Sunday, March 19, 2017

What is a Coati?

Kodi
The Coati or Coatimundi is a member of the raccoon family that is native to South America and south-western North America. There are four species of coati. The Ring-tailed Coati and the Mountain Coati are found in South America. The Cozumel Island Coati is only found on Cozumel Island off the coast of Mexico and the White-nosed Coati is found in Mexico and some parts of the U.S. At IEAS we have three White-nosed Coati.

Mindy
The White-nosed Coati is the largest species of Coati and inhabits Mexico, Central America, New Mexico and Arizona. Coati are omnivores preferring small vertebrates, fruits, carrion, insects, snakes, and eggs.  They behave very much like raccoons and will raid trash and campsites. Unlike the raccoon, Coati are not nocturnal, and are active mostly during the day and sleep at night. Coatis have a few predators such as jaguars, cougars, birds of prey, snakes, and crocodiles. In the wild, females will form social groups called bands with 10-30 members. Adult males live by themselves and only come together with females to mate. Mating season is January through March. The pregnant females will leave the group and their pregnancy lasts about 11 weeks. They can give birth to a litter of two to seven kits, and will return to the group once they are six weeks old. In the wild Coatis have a lifespan of seven to eight years and in captivity up to 15-16 years of age. Their status is least concern although the coati numbers are decreasing.

Mork
Our resident coatis are Mork, Mindy, and Kodi.  All three were previously house pets. Kodi came to IEAS when her owners had to give her up due to improper permits. She is about seven years old. She has a funny personality. Kodi loves to dig in her habitat for bugs and loves to cuddle in her blankets with a toy. Mork and Mindy came from a couple that could no longer care for them and decided they needed a better life. They are about ten years old. Mork is a little shy and likes to spend his time watching from up high on the perches. Mindy is a little more social and loves to investigate new things. She likes to dig around her habitat for bugs. You can generally find them together cuddling in their hammock or with a blanket. You can come visit our Coatis during our guided tours which are everyday at 11am and an additional tour on Saturday's at 3pm! You can visit our site for more info: http://www.bigcat.org/tours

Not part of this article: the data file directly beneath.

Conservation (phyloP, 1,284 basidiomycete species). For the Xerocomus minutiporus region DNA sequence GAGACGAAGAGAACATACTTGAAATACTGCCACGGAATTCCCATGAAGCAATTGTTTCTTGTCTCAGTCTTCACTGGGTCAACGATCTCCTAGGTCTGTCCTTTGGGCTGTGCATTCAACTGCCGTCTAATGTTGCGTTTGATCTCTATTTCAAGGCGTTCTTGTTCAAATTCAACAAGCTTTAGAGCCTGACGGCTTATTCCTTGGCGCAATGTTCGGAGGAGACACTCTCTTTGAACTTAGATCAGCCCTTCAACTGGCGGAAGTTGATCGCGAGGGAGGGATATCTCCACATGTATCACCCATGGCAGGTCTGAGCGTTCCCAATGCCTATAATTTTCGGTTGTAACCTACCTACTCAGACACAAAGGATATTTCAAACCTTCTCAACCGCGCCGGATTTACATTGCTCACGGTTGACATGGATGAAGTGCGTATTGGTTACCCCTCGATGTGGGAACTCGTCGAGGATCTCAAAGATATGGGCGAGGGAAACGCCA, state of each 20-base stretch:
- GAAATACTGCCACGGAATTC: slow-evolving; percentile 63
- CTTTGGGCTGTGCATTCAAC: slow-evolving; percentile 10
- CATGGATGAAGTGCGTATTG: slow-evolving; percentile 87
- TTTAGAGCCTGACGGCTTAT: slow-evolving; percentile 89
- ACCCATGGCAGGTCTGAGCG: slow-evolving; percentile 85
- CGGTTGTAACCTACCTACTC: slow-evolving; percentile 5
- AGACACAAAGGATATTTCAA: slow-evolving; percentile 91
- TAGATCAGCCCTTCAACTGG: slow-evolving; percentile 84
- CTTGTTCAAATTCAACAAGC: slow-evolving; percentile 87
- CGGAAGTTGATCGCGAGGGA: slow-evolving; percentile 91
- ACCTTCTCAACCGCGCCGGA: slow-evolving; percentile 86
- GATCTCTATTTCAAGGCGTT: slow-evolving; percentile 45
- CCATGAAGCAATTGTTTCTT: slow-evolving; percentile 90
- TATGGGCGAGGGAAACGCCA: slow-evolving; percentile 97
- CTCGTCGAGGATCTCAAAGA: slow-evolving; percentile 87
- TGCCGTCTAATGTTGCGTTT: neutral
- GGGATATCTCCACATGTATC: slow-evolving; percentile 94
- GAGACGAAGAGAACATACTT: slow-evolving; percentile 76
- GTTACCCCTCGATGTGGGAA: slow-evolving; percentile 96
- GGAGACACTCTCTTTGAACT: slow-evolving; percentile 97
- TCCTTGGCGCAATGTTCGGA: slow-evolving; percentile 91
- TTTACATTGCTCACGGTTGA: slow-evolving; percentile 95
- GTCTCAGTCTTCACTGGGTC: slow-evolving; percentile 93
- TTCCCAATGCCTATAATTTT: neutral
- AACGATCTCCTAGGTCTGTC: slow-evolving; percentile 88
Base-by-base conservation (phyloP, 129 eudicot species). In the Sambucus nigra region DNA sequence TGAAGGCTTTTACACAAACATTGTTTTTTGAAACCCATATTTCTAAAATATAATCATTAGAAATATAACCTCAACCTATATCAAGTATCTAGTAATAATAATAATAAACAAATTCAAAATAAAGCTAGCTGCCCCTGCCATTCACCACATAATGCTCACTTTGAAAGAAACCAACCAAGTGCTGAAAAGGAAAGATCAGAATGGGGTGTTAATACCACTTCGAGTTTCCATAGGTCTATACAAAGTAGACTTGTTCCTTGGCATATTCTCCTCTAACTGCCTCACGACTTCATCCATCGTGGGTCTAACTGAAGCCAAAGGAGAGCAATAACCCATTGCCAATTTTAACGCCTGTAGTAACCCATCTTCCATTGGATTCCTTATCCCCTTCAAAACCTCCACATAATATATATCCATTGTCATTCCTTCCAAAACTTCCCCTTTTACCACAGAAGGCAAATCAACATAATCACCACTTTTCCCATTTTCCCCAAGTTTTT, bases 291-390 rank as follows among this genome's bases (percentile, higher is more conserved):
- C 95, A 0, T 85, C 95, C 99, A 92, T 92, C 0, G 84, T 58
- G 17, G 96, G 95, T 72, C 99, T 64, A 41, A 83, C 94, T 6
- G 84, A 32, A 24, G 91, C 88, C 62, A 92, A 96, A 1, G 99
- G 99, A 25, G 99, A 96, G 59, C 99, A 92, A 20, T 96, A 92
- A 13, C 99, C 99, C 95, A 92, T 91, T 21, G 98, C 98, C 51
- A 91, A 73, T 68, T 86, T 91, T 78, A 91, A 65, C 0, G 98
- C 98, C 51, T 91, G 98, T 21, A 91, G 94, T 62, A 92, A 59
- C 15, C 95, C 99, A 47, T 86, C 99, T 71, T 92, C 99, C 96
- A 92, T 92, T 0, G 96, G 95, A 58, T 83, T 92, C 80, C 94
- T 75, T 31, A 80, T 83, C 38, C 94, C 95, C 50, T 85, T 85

Sunday, March 5, 2017

Association of Zoos and Aquariums


Did you know the International Exotic Animal Sanctuary (IEAS) was the first Sanctuary of its kind to be certified by the Association of Zoos and Aquariums (AZA)? So, what is the AZA, anyway? It is a fellow 501(c)3 non-profit organization representing institutions meeting the highest standards in animal care. They are leaders in animal welfare, conservation, and education.


The AZA maintains two membership categories: Institutional members and Related Facility members. Zoological parks and aquariums are Institutional members because they maintain a primary mission to regularly exhibit their animals to the public. Related Facility members, such as IEAS, hold wildlife, but are not commercial entities. They do not cater aesthetically to the public, and are not open to the public on a regularly scheduled, predictable basis. Other examples of Related Facilities include rehabilitation centers, wildlife ranches, and research facilities. These subtle differences are important in determining whether facilities are accredited or certified.

Institutional members are accredited, whereas Related Facilities are certified. The main difference between accreditation and certification, as I touched on before, is public access. Related Facilities may not be evaluated on enclosure aesthetics or design (something very important to the public eye), but they are expected to achieve, maintain, and/or surpass the same high standards of animal management and husbandry as zoological parks and aquariums. They must also follow the AZA’s Code of Ethics, policies, and standards. Related Facilities with education programs should strive to have their program meet accreditation standards, as well. Both accreditation and certification inspections are required every five years.

Less than 10% of wildlife exhibitors licensed by the USDA meet these high standards of animal welfare. Here at IEAS, we pride ourselves on being one of the very few Sanctuaries to be certified by the AZA, and are pleased to share we earned our certification once again in March 2016!

Want to learn more about the Association of Zoos and Aquariums or the certification process? Please visit aza.org